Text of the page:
Anonymous said...

Brenda, the intensity of feeling in this poem is astonishing. Powerful and moving.

I didn't know that about Mount Rushmore. I am appalled.

I think your prompt is excellent and I'll be trying it myself.

Raven's Wing Poetry said...

I think I might understand where the Lakota are coming from. Taking the money would have validated the theft, made it seem okay as if money could fix the whole thing, the theft plus the evils which came after it.

I've never heard of Russell Means but I might compare him to Malcolm X...except Malcolm mostly contained his anger within his words and spoke to the pain in the hearts of Black Americans. Seems to me Mr. Means took more direction and was the embodiment of "By Any Means Necessary."

Your poem raises interesting questions. What should this nation do with the peoples it hurt and oppressed? If I go back four or five generations on my father's side of the family, I will find African slaves in North Carolina. Take one path in a fork in another road, and I will find dispossessed Cherokee. Take another fork, and I find "No Irish need apply".

How can America reconcile all of this hurt? Can it be done? What is required to do so? These are all tough questions, and what each person wants depends on where they lost the most.

Great job, Brenda. And great prompt.


neil reid said...

Oh Brenda, you got me good with this one - more than once, more than twice. Thoughtful, unafraid, willing to look, observe. (I could write an essay right here in response, but won't, not this moment now.)

A more than interesting prompt that invites varied thought, and then the one you chose, powerful. Emotions, especially strong, make it easy to stir the bowl. It can be hard sometimes to see the results of what we do - not meaning right, not meaning wrong, but write as here you did begins to open windows more wide. The response to hatred is always just one thing, always - love. Which is also what your poem does.

So many faces this prompt might wear. Big thanks.

And your poem, well crafted inside and out. Says so much without being burdensome to read. Difficult subject well tended and clear. Actually it touches fingertips with the poem I wrote as well, if differently. Much appreciation!

flaubert said...

Brenda, an excellent poem full of compassion. Have ever read Flyboys: A true story of courage. This piece brings that book to mind.


brenda w said...

It makes me feel good to read all of your thoughtful responses. Thank you.

Nicole,I really appreciate your comments, you got me thinking. I want to add a few more bits about Means, as I may have been too harsh. It could be argued that Russell Means is a good man. He has done many good things for his people. In the siege on Wounded Knee, the town of Wounded Knee on the Pine Ridge Reservations was surrounded by the FBI. It is a long story. One that makes me feel terribly ashamed of my own government. I will write about it this summer.

When I put this post out there, it's only one piece of a bigger story. The takeover of Alcatraz was another place our government could have made different decisions. AIM occupied Alcatraz under a treaty clause regarding surplus property. They wanted to turn it into a cultural center for indigenous arts. What a great idea, right? Wrong. It's an interesting story. I'll follow the post with a link to a piece I wrote on Alcatraz.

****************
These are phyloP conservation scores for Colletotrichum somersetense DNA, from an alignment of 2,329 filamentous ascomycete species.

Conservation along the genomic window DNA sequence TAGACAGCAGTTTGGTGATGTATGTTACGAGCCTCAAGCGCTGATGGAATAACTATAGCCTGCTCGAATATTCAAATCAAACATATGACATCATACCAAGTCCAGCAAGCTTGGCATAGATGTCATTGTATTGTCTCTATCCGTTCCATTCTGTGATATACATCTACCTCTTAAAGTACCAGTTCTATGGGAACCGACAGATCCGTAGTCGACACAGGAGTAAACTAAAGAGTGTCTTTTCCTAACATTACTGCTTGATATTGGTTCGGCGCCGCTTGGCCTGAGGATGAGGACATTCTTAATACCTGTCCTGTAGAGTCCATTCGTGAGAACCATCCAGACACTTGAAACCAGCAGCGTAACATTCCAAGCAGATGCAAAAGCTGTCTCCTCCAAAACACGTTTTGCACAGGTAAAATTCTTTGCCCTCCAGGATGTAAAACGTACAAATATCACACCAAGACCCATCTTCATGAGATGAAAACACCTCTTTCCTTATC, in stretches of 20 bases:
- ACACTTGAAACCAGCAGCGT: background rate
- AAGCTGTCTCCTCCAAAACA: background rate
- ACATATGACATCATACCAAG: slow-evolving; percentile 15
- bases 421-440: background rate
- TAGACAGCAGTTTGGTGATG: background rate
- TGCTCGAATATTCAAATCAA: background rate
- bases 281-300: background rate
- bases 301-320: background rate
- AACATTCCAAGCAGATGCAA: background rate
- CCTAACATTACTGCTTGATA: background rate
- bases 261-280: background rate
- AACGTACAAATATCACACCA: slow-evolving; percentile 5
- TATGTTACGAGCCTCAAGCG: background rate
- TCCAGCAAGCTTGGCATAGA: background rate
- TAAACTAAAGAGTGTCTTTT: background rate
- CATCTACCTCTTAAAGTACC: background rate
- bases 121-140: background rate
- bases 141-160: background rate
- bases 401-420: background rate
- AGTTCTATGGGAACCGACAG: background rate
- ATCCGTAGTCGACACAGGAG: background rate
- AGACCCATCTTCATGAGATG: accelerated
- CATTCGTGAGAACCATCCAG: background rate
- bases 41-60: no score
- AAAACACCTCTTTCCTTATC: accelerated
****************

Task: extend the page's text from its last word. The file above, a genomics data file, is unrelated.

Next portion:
Anyway, I don't know that Russell Means would do things "by any means." But he is angry, and I felt his hatred when he spoke in the movie. The bottom line for him is his people.

I don't know what we should do with the people we've hurt and oppressed. Is returning the land really the right thing? What about white communities that exist thereon? It's a difficult issue.

As for them taking the money for the Black Hills. I'm proud of them for showing integrity. Why sell what you don't want to sell?

Neil..I'd love to read that essay. :) Thanks for your comments. It feels good to have struck a deep chord with this issue.

Pamela, I haven't read Fly Boys, but I have a copy of it on my classroom bookshelves. I will read it this summer. Thanks for the connection, it's got me interested.

Thanks for the interesting discussion.

What Happened at Alcatraz

Mr. Walker said...

Brenda, this is awesome. The way that you engage with the people in the poem, and not just the facts. You make it personal - for Russell Means and for yourself. You didn't just dismiss him; that would have been the easy route, and you didn't go there. This poem fires on so many cylinders. It makes me want to see that documentary - and to find my own documentary and write my own poem - I think it's a great prompt idea.

Anonymous said...

Fantastic idea! I really will be disappointed if your prompt is not chosen. No to go hunting for documentaries.

Wayne Pitchko said...

soooooooo good Brenda....reminds me of a native friend Nelson Small Legs Jr. ...from Alberta....who was a martyr....and always miles down at me

Anonymous said...

There is enough sin in this poem to fill a casino. We gave the indigenous Americans casinos, cigs, and tax-free gas. That's like giving survivors of the Holocaust the pork market and all the tattoo parlors... it's sick, the ways of the elders are being lost.

Powerful, Brenda. THANKS. Amy